June 25, 2007 -- Forty-one percent of baby boomers who have a living parent are helping care for them -- with personal aid, financial help or both, according to a USA TODAY/ABC News/Gallup Poll of 689 baby boomers.
Of the 59 percent who aren't helping now, nearly half worry about their ability to do so in the future.
"It's like the pig moving through the python," says Kenneth Kamen, president of Mercadien Asset Management, a financial planning firm. "We can see it coming."
As the elderly population expands in numbers and longevity, the number of people who will be caring for elderly parents will increase every year.
The vast baby boom generation -- the 79 million people born from 1946 to 1964 -- will find themselves caring for aging parents.
That's starting to sink in for boomers, and the reality has begun to weigh on many of them: Can they afford to help financially? How will it affect their work and personal lives? Will Mother move in? Who will take care of her?
In 2004, the National Alliance for Caregiving and AARP estimated that 61 percent of those who voluntarily cared for elderly people -- usually their own relatives -- were women.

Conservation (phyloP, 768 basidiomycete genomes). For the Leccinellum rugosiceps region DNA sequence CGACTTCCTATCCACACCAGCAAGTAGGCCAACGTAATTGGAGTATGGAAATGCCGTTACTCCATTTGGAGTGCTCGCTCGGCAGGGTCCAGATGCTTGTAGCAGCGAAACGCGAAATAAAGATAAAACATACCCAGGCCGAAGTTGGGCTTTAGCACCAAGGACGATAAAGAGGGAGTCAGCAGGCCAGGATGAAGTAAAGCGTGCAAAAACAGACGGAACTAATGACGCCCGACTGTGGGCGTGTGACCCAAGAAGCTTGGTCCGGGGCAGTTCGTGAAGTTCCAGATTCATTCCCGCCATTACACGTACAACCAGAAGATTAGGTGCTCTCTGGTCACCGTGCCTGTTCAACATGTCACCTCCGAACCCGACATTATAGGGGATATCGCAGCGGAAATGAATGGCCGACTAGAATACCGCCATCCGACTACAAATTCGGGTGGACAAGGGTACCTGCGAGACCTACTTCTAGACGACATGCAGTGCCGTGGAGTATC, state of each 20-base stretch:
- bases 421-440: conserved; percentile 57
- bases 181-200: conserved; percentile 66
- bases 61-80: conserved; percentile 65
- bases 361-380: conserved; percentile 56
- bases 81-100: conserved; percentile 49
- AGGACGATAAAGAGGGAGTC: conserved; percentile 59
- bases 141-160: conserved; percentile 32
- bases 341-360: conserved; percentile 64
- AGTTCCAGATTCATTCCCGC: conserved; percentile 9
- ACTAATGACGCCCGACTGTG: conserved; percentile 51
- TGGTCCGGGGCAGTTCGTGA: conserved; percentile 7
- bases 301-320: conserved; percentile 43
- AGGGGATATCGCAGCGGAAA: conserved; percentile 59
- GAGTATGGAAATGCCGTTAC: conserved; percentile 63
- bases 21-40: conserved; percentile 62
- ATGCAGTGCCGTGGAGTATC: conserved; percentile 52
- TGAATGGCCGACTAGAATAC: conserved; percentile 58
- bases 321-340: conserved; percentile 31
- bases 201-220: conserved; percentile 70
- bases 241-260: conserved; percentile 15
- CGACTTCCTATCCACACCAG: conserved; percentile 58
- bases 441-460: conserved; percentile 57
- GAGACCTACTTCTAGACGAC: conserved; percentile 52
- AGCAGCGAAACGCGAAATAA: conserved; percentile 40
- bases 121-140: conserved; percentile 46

Among those women, 41 percent were working full-time jobs at the same time.
In coming years, the percentage of non-paid caregivers who are working women is expected to rise, says John Rother, director of policy for AARP.
"We haven't caught up to the fact that most women are in the workforce," Rother says. "We're still living off the fantasy that people are at home who can do this without giving up much."
Nearly half of boomers with living parents (48 percent) say they've yet to speak with their parents about how they want to be cared for when they can no longer care for themselves, according to the USA TODAY poll. Assisted living? A nursing home? Move in with us? Does Dad have a will?
Of those who have discussed these matters with their parents, 32 percent found it very easy.
But an additional 38 percent said they found it somewhat or very difficult.
"Parents of the baby boomer generation, as a whole, keep things very, very close to the vest," says Kamen of Mercadien.
"This is the patriarchal generation, guys back from (World War II), who didn't want to talk to anyone about anything. It's amazing how little the baby boomers know about the financial situation of their parents."
If they haven't talked over the future yet with their parents, why not? Maybe boomers are simply blocking out reality.
The poll found that among those who haven't discussed the issue with their parents, 40% said no one else in their family has, either.